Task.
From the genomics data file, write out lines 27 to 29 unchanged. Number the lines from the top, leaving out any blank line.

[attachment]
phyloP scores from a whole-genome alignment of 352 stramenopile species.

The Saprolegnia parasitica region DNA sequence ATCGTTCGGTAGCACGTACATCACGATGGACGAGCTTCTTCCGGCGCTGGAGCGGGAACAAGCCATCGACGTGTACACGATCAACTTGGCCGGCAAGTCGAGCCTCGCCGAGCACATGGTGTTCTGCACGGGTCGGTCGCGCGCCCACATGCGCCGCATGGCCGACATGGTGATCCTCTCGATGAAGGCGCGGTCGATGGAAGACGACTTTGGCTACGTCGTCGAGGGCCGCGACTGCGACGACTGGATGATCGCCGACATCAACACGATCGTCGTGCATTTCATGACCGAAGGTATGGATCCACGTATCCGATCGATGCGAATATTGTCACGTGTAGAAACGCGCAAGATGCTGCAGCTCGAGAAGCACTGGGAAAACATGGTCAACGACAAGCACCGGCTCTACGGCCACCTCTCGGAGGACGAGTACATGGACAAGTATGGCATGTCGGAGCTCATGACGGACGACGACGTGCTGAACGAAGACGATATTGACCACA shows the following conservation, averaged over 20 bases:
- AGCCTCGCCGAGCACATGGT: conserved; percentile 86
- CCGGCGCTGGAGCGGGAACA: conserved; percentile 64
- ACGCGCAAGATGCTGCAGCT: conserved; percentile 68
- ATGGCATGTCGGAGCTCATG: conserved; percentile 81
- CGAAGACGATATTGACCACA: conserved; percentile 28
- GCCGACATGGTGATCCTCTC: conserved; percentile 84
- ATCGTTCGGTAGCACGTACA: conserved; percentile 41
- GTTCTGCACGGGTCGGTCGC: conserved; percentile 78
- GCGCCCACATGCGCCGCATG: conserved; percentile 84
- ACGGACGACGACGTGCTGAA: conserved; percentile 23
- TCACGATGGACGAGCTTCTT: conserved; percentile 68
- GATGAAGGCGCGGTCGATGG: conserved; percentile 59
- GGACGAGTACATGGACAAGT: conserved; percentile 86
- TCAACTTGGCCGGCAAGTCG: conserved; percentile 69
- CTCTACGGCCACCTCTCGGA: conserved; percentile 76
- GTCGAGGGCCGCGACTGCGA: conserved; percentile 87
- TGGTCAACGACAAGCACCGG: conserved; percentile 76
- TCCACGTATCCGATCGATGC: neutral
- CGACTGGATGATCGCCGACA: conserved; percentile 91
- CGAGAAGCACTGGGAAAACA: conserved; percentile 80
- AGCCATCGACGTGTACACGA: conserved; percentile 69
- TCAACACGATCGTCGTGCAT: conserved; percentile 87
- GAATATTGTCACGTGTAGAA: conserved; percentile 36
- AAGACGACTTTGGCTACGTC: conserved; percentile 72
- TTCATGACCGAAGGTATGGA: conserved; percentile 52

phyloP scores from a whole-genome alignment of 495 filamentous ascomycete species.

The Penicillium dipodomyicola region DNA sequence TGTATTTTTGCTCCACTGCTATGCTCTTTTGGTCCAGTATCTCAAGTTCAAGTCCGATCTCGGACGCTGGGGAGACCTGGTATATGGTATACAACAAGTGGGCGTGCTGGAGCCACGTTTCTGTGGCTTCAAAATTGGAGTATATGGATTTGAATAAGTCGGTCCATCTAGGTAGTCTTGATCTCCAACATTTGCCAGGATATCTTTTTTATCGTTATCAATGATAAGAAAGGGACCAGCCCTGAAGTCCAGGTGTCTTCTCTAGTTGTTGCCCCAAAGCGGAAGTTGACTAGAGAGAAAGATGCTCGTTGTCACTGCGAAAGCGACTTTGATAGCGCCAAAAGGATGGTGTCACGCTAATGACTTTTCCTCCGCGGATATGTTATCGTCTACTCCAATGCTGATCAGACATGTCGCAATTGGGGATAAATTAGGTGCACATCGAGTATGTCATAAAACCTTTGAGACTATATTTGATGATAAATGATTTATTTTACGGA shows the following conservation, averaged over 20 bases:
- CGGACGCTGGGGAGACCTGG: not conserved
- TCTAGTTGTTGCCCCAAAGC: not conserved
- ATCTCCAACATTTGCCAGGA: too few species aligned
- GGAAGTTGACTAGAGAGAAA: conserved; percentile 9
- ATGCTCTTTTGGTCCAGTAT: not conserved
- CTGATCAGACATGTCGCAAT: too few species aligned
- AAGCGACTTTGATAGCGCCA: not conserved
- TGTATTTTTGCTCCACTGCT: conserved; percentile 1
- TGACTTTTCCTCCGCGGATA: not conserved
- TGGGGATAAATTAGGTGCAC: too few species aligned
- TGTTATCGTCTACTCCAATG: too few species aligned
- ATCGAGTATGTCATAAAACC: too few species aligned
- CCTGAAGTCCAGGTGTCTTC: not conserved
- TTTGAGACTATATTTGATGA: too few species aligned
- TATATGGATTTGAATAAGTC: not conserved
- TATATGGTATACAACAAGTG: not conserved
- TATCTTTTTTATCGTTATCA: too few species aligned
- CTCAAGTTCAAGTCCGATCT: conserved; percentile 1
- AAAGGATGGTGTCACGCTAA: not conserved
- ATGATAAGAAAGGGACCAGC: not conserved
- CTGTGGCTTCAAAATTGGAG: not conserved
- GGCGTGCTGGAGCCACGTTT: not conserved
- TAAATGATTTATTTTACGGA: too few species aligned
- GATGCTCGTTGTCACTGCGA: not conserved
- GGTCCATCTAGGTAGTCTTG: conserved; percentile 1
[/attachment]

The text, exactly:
- TTCATGACCGAAGGTATGGA: conserved; percentile 52

phyloP scores from a whole-genome alignment of 495 filamentous ascomycete species.

The Penicillium dipodomyicola region DNA sequence TGTATTTTTGCTCCACTGCTATGCTCTTTTGGTCCAGTATCTCAAGTTCAAGTCCGATCTCGGACGCTGGGGAGACCTGGTATATGGTATACAACAAGTGGGCGTGCTGGAGCCACGTTTCTGTGGCTTCAAAATTGGAGTATATGGATTTGAATAAGTCGGTCCATCTAGGTAGTCTTGATCTCCAACATTTGCCAGGATATCTTTTTTATCGTTATCAATGATAAGAAAGGGACCAGCCCTGAAGTCCAGGTGTCTTCTCTAGTTGTTGCCCCAAAGCGGAAGTTGACTAGAGAGAAAGATGCTCGTTGTCACTGCGAAAGCGACTTTGATAGCGCCAAAAGGATGGTGTCACGCTAATGACTTTTCCTCCGCGGATATGTTATCGTCTACTCCAATGCTGATCAGACATGTCGCAATTGGGGATAAATTAGGTGCACATCGAGTATGTCATAAAACCTTTGAGACTATATTTGATGATAAATGATTTATTTTACGGA shows the following conservation, averaged over 20 bases: